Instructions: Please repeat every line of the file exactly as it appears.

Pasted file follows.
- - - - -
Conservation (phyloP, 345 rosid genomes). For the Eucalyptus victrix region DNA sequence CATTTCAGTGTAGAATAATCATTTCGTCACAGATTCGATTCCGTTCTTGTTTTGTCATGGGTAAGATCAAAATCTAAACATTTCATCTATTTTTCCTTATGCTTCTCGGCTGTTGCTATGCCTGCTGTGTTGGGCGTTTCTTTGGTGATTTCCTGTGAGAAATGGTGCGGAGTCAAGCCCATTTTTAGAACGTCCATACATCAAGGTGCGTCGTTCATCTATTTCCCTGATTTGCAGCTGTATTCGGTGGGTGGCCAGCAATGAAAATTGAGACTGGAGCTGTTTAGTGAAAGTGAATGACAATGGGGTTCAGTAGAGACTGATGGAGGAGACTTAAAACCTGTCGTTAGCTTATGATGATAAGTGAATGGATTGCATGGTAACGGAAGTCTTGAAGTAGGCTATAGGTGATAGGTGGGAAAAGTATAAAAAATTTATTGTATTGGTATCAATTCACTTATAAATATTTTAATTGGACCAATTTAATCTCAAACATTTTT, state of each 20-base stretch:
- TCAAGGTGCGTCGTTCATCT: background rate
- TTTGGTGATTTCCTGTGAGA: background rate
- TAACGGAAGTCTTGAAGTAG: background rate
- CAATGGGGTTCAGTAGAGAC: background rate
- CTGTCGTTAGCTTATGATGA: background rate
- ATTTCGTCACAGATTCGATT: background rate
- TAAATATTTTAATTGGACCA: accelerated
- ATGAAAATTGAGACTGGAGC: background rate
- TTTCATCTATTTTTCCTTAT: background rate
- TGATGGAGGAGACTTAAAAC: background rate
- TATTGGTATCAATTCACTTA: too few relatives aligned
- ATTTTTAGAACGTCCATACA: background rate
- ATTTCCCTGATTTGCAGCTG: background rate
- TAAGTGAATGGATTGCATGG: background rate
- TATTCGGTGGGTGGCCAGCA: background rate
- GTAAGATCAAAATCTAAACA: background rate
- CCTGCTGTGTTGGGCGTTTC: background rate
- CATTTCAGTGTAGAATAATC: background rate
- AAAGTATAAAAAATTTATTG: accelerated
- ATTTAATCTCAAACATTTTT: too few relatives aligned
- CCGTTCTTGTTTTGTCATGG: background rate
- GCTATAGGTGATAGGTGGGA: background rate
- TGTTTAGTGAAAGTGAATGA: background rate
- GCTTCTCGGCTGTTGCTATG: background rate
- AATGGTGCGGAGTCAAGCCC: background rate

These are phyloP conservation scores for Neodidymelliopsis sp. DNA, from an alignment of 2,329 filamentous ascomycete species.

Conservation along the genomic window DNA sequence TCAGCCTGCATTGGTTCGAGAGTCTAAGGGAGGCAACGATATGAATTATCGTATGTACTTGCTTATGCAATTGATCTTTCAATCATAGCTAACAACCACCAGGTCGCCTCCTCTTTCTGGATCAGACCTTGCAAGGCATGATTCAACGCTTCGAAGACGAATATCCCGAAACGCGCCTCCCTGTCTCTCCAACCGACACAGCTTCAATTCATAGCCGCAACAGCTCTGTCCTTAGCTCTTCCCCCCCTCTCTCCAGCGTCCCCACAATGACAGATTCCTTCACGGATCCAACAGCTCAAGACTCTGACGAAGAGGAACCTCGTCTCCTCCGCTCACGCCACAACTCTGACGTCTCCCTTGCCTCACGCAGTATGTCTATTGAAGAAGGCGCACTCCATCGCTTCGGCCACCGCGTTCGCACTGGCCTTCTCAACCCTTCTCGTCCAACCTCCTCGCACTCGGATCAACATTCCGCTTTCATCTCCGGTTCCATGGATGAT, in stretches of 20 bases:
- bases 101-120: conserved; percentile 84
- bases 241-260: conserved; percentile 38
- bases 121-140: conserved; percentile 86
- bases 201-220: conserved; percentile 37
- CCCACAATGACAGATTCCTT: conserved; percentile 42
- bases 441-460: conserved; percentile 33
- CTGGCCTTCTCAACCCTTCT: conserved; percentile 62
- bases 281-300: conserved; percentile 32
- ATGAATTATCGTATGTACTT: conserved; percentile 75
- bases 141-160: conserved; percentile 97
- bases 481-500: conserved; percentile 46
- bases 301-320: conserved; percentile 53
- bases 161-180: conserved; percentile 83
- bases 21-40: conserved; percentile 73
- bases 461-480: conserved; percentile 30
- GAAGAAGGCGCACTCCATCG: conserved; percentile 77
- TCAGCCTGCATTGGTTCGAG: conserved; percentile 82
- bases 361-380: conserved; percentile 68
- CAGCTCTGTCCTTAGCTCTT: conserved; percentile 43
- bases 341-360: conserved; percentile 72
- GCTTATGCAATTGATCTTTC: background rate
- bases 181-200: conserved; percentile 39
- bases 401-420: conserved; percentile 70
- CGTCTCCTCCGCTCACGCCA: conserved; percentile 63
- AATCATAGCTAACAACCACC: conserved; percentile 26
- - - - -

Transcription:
Conservation (phyloP, 345 rosid genomes). For the Eucalyptus victrix region DNA sequence CATTTCAGTGTAGAATAATCATTTCGTCACAGATTCGATTCCGTTCTTGTTTTGTCATGGGTAAGATCAAAATCTAAACATTTCATCTATTTTTCCTTATGCTTCTCGGCTGTTGCTATGCCTGCTGTGTTGGGCGTTTCTTTGGTGATTTCCTGTGAGAAATGGTGCGGAGTCAAGCCCATTTTTAGAACGTCCATACATCAAGGTGCGTCGTTCATCTATTTCCCTGATTTGCAGCTGTATTCGGTGGGTGGCCAGCAATGAAAATTGAGACTGGAGCTGTTTAGTGAAAGTGAATGACAATGGGGTTCAGTAGAGACTGATGGAGGAGACTTAAAACCTGTCGTTAGCTTATGATGATAAGTGAATGGATTGCATGGTAACGGAAGTCTTGAAGTAGGCTATAGGTGATAGGTGGGAAAAGTATAAAAAATTTATTGTATTGGTATCAATTCACTTATAAATATTTTAATTGGACCAATTTAATCTCAAACATTTTT, state of each 20-base stretch:
- TCAAGGTGCGTCGTTCATCT: background rate
- TTTGGTGATTTCCTGTGAGA: background rate
- TAACGGAAGTCTTGAAGTAG: background rate
- CAATGGGGTTCAGTAGAGAC: background rate
- CTGTCGTTAGCTTATGATGA: background rate
- ATTTCGTCACAGATTCGATT: background rate
- TAAATATTTTAATTGGACCA: accelerated
- ATGAAAATTGAGACTGGAGC: background rate
- TTTCATCTATTTTTCCTTAT: background rate
- TGATGGAGGAGACTTAAAAC: background rate
- TATTGGTATCAATTCACTTA: too few relatives aligned
- ATTTTTAGAACGTCCATACA: background rate
- ATTTCCCTGATTTGCAGCTG: background rate
- TAAGTGAATGGATTGCATGG: background rate
- TATTCGGTGGGTGGCCAGCA: background rate
- GTAAGATCAAAATCTAAACA: background rate
- CCTGCTGTGTTGGGCGTTTC: background rate
- CATTTCAGTGTAGAATAATC: background rate
- AAAGTATAAAAAATTTATTG: accelerated
- ATTTAATCTCAAACATTTTT: too few relatives aligned
- CCGTTCTTGTTTTGTCATGG: background rate
- GCTATAGGTGATAGGTGGGA: background rate
- TGTTTAGTGAAAGTGAATGA: background rate
- GCTTCTCGGCTGTTGCTATG: background rate
- AATGGTGCGGAGTCAAGCCC: background rate

These are phyloP conservation scores for Neodidymelliopsis sp. DNA, from an alignment of 2,329 filamentous ascomycete species.

Conservation along the genomic window DNA sequence TCAGCCTGCATTGGTTCGAGAGTCTAAGGGAGGCAACGATATGAATTATCGTATGTACTTGCTTATGCAATTGATCTTTCAATCATAGCTAACAACCACCAGGTCGCCTCCTCTTTCTGGATCAGACCTTGCAAGGCATGATTCAACGCTTCGAAGACGAATATCCCGAAACGCGCCTCCCTGTCTCTCCAACCGACACAGCTTCAATTCATAGCCGCAACAGCTCTGTCCTTAGCTCTTCCCCCCCTCTCTCCAGCGTCCCCACAATGACAGATTCCTTCACGGATCCAACAGCTCAAGACTCTGACGAAGAGGAACCTCGTCTCCTCCGCTCACGCCACAACTCTGACGTCTCCCTTGCCTCACGCAGTATGTCTATTGAAGAAGGCGCACTCCATCGCTTCGGCCACCGCGTTCGCACTGGCCTTCTCAACCCTTCTCGTCCAACCTCCTCGCACTCGGATCAACATTCCGCTTTCATCTCCGGTTCCATGGATGAT, in stretches of 20 bases:
- bases 101-120: conserved; percentile 84
- bases 241-260: conserved; percentile 38
- bases 121-140: conserved; percentile 86
- bases 201-220: conserved; percentile 37
- CCCACAATGACAGATTCCTT: conserved; percentile 42
- bases 441-460: conserved; percentile 33
- CTGGCCTTCTCAACCCTTCT: conserved; percentile 62
- bases 281-300: conserved; percentile 32
- ATGAATTATCGTATGTACTT: conserved; percentile 75
- bases 141-160: conserved; percentile 97
- bases 481-500: conserved; percentile 46
- bases 301-320: conserved; percentile 53
- bases 161-180: conserved; percentile 83
- bases 21-40: conserved; percentile 73
- bases 461-480: conserved; percentile 30
- GAAGAAGGCGCACTCCATCG: conserved; percentile 77
- TCAGCCTGCATTGGTTCGAG: conserved; percentile 82
- bases 361-380: conserved; percentile 68
- CAGCTCTGTCCTTAGCTCTT: conserved; percentile 43
- bases 341-360: conserved; percentile 72
- GCTTATGCAATTGATCTTTC: background rate
- bases 181-200: conserved; percentile 39
- bases 401-420: conserved; percentile 70
- CGTCTCCTCCGCTCACGCCA: conserved; percentile 63
- AATCATAGCTAACAACCACC: conserved; percentile 26